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The rising flow of goods and materials through the Port of Charleston could lift the Upstate’s fortunes in the coming years, South Carolina’s top ports official told a group of Spartanburg business leaders Thursday night.
Jim Newsome, president and CEO of the S.C. Ports Authority, gave the keynote address at Spartanburg Community College’s inaugural Economic Visionaries awards banquet held at the Spartanburg Marriott.
Newsome told the crowd discount retailer Dollar Tree’s 1.5 million-square-foot distribution center in Cowpens is just the first of many large economic development projects that will be attracted to the region by the agency’s inland port in Spartanburg County.
“I think we’ll see a lot more in the future,” he said. “We exist to invest in assets that will help us serve the state of South Carolina and this very important region.”
Newsome said the Port of Charleston is the nation’s ninth largest port in terms of volume, ahead of other ports in Miami, Fort Lauderdale, Jacksonville, Boston, and New Orleans.
The port handled a record 2 million 20-foot equivalent units, or TEUs, in 2016. Its volume increased 45 percent between 2011 and 2016, making it the fastest-growing port in terms of percentage growth in the U.S. during that period.
Newsome said a handful of large manufacturing companies, including several based in the Upstate — BMW Manufacturing Co., Michelin North America, International Paper, and GE — account for 10 percent of the state’s container volume.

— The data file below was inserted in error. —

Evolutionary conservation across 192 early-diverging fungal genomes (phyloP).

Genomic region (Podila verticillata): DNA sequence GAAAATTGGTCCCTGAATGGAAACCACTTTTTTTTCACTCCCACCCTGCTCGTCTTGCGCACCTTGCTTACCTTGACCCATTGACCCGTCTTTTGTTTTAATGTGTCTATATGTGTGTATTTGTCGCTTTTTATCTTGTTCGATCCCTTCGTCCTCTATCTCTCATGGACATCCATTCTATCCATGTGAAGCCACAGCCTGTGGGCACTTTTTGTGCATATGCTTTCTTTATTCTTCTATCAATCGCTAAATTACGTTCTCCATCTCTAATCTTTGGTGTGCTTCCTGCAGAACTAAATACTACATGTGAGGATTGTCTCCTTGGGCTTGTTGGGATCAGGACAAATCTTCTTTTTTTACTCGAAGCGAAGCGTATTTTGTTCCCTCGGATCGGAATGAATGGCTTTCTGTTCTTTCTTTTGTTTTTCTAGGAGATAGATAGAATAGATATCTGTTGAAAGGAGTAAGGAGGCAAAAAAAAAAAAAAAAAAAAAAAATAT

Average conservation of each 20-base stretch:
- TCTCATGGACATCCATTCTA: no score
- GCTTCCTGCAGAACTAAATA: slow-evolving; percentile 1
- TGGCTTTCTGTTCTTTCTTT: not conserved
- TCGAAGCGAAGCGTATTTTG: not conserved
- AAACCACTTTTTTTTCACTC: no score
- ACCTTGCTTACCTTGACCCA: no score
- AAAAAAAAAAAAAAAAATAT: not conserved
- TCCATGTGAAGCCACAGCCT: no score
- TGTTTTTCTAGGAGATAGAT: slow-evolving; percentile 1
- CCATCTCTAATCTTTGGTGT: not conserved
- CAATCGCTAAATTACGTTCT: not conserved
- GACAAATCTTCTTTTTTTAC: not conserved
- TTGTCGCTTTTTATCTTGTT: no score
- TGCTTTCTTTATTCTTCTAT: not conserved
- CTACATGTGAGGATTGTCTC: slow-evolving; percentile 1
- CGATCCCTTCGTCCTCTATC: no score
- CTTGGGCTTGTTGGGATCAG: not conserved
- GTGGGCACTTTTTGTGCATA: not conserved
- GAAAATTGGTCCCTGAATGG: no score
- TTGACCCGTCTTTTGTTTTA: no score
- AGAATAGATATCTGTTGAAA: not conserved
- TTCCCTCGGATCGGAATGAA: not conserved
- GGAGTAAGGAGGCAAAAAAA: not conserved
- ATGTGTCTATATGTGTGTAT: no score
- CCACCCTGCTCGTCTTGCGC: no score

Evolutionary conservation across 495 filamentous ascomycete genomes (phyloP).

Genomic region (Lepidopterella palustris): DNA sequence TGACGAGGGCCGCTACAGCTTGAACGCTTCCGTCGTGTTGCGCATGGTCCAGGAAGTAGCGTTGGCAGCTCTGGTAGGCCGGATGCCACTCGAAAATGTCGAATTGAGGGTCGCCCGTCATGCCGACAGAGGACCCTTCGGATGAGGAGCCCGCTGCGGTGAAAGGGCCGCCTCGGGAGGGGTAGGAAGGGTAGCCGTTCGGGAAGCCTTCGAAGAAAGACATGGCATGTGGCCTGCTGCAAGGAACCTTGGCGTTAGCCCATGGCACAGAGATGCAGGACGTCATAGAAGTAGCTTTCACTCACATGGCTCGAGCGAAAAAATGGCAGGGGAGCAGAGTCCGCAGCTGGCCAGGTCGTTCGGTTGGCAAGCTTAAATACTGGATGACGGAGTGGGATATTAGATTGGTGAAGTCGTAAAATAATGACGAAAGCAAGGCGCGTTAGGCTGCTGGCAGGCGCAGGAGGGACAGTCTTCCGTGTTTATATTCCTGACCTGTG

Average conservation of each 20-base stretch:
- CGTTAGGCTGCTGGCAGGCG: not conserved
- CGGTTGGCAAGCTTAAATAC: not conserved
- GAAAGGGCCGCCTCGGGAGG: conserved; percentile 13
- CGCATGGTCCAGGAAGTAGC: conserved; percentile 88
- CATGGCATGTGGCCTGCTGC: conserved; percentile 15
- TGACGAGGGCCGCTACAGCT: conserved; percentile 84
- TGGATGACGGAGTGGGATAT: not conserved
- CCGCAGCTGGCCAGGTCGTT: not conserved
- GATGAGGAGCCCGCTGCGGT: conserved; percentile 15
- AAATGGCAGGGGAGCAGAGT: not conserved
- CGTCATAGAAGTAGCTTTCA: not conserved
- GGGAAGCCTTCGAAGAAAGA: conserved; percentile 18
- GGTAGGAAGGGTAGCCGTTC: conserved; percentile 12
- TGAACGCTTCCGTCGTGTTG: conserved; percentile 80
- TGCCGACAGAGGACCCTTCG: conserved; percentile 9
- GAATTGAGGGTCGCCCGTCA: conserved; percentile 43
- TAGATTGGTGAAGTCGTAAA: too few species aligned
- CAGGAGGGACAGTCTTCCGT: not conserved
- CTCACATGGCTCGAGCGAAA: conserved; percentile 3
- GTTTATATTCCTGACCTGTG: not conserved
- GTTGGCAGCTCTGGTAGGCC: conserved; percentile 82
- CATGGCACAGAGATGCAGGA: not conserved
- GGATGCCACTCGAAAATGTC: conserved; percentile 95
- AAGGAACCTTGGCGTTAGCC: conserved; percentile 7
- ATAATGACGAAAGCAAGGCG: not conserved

He said the inland port near Greer, which enables goods to be shipped overnight by rail between the Upstate and Port of Charleston, has completed 108,000 rail lifts since it opened in November 2013.
“I thought we could do that in five years. We’ve done it in three,” Newsome said.
Newsome said the expansion of the Panama Canal, consolidation of major shipping lines, and the introduction of larger shipping vessels position the Port of Charleston for future growth.
A deepening of Charleston Harbor from its current 45-foot depth to 52 feet will enable the port to accommodate ships carrying up to14,000 TEUs. It would also make it the deepest port on the East Coast, Newsome said.
During the next five years, the state and S.C. Ports Authority plan to spend $2.15 billion on several projects. The allocations include $770 million for the first phase of the Hugh K. Leatherman Sr. Terminal expansion; $40 million to build a new inland port in Dillon County; $560 million for infrastructure and IT projects; $300 million for the harbor deepening, $200 million for an access road for the Leatherman terminal; and $289 million for a new dual access intermodal railhead.
Newsome said the S.C. Ports Authority participated in efforts to attract Swedish automaker Volvo to Berkeley County.
“An automotive company is not going to locate where there’s not a good port,” he said.
Newsome also cited a 2015 economic impact study by the University of South Carolina’s Darla Moore School of Business that showed the port supports $53 billion in annual economic activity statewide; supports 10 percent of the state’s gross domestic product; generates $914 million in annual state tax revenue; and is responsible for $10.2 billion in annual labor income.
After Newsome’s speech, SCC officials honored four Upstate companies as Economic Visionaries based on their business vision, and commitment to education, the environment, and their communities.
Henry Giles, president of SCC, said 28 companies were nominated for the awards. The winning businesses were chosen in four categories based on their number of employees.
Gaffney-based Broad River Electric Cooperative won the award for companies with 1 to 50 employees.
Spartanburg-based Atchison Transportation Services earned the award for companies with 51 to 100 employees.
Timken Co.’s Tyger River Plant in Union received the award for companies with 101 to 299 employees.
Spartanburg County-based BMW Manufacturing Co. claimed the award for companies with 300 or more employees.
“We wanted to do something to recognize the outstanding businesses in our community,” Giles said. “To have one company selected from each of the three counties [served by SCC] was very special.”
Giles said the college intends to hold the event annually.